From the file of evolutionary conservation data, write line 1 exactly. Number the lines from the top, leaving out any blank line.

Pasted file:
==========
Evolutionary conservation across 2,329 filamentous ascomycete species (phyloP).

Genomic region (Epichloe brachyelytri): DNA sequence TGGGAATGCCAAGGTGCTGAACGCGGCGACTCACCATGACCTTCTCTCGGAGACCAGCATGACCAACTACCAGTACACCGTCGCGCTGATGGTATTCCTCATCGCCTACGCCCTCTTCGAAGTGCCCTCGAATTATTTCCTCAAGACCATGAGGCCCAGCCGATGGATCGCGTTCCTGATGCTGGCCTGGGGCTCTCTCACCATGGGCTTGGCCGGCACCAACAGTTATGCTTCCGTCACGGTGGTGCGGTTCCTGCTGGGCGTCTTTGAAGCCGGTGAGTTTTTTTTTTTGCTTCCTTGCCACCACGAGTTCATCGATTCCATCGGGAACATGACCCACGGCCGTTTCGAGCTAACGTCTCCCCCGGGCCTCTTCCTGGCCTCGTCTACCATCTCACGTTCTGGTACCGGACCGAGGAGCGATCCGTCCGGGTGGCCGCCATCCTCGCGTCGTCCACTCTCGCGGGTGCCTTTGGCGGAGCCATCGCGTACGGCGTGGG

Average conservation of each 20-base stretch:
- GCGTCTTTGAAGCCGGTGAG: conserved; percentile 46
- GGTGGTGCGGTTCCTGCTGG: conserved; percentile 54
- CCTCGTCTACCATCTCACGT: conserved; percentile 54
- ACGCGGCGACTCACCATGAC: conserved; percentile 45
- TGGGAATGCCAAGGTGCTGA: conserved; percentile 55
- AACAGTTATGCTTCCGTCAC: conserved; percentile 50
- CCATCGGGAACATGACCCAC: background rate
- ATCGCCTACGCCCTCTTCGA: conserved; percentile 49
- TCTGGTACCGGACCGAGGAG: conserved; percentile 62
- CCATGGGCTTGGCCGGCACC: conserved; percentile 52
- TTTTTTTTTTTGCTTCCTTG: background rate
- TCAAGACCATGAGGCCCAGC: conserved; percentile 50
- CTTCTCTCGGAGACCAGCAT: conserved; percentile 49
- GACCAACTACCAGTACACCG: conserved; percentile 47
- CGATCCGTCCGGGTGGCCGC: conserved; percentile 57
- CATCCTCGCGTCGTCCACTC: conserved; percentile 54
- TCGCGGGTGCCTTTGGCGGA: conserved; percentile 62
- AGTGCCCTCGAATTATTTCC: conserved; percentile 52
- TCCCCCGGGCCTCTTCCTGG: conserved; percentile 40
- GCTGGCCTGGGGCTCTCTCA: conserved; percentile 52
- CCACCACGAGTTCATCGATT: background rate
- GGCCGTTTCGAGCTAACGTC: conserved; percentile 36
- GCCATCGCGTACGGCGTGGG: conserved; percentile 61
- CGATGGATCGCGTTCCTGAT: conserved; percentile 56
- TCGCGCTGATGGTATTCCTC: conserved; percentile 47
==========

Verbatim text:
Evolutionary conservation across 2,329 filamentous ascomycete species (phyloP).